Turmeric has moved to the top of the healthy food chain. The 4,000-year-old staple of Southeast Asian cooking is showing up everywhere, including ballpark snacks and Starbucks lattes. It’s easy to understand why; turmeric’s most active component, curcumin, is a powerful anti-inflammatory and antioxidant that may help treat or prevent diseases ranging from arthritis to ulcerative colitis and cancer. But does adding turmeric to your latte or plate of chicken masala do these things?
Not likely, says Randy Horowitz, MD, medical director of the University of Arizona Center for Integrative Medicine in Tucson.
“Turmeric only contains about 2 to 6 percent curcumin, so you’re not getting much [of the anti-inflammatory effect],” he says.
Ground turmeric has other strikes against it. Ezra Bejar, PhD, a San Diego-based expert in botanical research, warns that with turmeric’s increasing popularity, unscrupulous manufacturers are adding synthetic turmeric to the real thing. Some additives, like vibrantly yellow lead chromate, are toxic. In the last few years, 13 brands of turmeric have been recalled for lead contamination.
Continue reading Turmeric Probably Won’t Help Your Arthritis (But Curcumin Might)
In addition to prescription medications, supplements can help improve overall health of those with arthritis. With a wide variety of supplements available, it’s important to pay attention to what you are purchasing. Here are some tips for shopping for supplements.
Continue reading 5 Ways to Shop for Supplements
You’ve read the hype — gelatin, collagen supplements, even bone broth will ease your arthritis. But can collagen supplements or bone broth really help your arthritis?
Continue reading Are Collagen Supplements Helpful for Arthritis?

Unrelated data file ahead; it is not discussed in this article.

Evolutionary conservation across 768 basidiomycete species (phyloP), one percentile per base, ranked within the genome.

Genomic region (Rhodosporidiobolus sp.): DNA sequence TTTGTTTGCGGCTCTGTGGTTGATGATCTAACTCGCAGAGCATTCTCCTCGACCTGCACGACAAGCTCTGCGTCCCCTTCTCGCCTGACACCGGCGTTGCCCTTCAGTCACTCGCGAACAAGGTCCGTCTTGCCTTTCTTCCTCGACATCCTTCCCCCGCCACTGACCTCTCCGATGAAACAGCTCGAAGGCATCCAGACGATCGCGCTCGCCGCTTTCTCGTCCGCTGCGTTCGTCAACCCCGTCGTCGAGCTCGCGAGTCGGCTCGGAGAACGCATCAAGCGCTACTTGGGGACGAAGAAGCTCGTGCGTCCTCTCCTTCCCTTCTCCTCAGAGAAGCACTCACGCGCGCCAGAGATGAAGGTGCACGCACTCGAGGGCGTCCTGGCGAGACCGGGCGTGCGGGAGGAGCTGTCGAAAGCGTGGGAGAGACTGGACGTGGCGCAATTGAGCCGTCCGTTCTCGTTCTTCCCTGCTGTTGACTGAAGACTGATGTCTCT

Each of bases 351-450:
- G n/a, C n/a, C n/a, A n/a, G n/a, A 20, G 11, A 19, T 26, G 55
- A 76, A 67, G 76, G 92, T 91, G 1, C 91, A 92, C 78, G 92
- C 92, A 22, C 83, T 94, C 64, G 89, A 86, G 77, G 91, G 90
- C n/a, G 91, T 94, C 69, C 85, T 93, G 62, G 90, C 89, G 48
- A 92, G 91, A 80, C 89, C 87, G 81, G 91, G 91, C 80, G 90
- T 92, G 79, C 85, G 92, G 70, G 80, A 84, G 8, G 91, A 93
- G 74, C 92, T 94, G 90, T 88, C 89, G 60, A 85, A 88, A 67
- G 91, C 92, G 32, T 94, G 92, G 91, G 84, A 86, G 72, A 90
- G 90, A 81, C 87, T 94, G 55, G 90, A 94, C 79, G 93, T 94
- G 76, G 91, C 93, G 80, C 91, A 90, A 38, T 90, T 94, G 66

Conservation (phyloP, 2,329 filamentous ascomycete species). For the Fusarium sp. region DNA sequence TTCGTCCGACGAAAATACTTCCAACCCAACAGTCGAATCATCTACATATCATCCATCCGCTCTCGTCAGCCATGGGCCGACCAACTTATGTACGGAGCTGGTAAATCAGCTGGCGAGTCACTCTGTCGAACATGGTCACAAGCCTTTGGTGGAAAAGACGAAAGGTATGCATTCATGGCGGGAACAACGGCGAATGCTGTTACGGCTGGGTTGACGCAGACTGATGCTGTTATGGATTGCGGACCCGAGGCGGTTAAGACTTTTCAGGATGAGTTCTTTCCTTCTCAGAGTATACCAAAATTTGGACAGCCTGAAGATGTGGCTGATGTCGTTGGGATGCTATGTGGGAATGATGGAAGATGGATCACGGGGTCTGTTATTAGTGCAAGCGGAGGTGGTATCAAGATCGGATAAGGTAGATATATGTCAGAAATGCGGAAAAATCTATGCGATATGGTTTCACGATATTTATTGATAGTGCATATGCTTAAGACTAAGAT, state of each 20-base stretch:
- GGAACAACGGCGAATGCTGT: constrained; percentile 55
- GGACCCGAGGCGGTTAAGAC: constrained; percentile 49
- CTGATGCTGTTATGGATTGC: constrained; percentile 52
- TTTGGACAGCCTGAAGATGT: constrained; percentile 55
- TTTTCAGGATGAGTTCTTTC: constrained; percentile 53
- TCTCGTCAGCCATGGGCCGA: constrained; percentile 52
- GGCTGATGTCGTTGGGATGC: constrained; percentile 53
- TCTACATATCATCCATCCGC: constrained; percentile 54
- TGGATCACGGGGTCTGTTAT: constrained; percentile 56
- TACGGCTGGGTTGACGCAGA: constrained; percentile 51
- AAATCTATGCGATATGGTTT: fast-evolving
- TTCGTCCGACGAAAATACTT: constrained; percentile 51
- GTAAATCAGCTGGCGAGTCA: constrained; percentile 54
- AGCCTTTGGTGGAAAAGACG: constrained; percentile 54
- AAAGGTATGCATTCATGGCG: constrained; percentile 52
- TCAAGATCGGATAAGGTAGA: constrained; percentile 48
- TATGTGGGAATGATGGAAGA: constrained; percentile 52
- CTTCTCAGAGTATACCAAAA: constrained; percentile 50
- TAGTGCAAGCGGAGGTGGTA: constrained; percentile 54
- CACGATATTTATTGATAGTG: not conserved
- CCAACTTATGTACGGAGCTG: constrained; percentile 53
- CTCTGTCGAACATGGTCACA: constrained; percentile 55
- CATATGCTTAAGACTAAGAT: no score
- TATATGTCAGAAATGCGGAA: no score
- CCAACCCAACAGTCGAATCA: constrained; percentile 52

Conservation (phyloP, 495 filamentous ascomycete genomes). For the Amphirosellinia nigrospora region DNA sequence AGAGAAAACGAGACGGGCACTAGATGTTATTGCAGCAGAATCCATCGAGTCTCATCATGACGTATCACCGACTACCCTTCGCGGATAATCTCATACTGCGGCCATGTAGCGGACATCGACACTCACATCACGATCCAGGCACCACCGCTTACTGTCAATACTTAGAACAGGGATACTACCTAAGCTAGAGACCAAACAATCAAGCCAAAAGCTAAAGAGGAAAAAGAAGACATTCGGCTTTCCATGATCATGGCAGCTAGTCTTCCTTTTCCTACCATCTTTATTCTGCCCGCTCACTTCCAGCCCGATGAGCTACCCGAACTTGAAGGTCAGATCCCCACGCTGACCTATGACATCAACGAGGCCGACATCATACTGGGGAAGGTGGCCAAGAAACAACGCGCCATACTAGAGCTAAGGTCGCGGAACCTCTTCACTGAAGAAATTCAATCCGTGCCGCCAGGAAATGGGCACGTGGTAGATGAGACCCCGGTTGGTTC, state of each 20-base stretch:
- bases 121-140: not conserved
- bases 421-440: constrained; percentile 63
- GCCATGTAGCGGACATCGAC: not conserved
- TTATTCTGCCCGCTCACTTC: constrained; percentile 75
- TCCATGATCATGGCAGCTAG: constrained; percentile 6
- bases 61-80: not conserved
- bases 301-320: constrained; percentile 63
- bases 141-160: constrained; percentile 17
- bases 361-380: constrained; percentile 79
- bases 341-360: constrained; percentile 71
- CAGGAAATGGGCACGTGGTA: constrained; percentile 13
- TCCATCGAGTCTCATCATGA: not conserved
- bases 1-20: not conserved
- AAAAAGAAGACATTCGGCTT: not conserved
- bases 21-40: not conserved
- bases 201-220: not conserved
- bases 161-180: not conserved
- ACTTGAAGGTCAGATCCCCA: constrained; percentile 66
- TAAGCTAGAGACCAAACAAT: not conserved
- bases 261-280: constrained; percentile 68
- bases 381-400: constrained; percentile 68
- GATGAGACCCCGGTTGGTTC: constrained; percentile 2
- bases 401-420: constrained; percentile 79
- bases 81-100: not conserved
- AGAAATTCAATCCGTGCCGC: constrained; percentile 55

Rather than rely completely on conventional Western medications, some people with arthritis also look to herbal products – and the expertise of an herbalist — to provide natural relief for their symptoms.
Continue reading Should You See an Herbalist for Arthritis?
The Food and Drug Administration (FDA) oversees supplements, so any vitamins and herbs you buy for arthritis symptoms, whether at the store, online or even at your doctor’s office must be safe – right? Not necessarily. Although every over-the-counter (OTC) drug must have been proven safe and effective before it’s released, FDA regulations only require that supplements must not be “adulterated” or “misbranded,” and asking manufacturers and distributors to follow safety requirements of the FDA and the Dietary Supplement Health and Education Act (DSHEA) of 1994.
If the FDA uncovers violations, it issues a warning or may recall the product. “But the process can take months and even years. In the meantime, potentially harmful products continue to be sold,” says Pieter Cohen, MD, an internist at Cambridge Health Alliance, assistant professor of medicine at Harvard Medical School in Boston and a leading expert on supplement safety. (FDA.gov reveals just a handful of recalls in the past year, for issues including salmonella contamination and undeclared ingredients.)
Continue reading Pick a Safer Supplement for Arthritis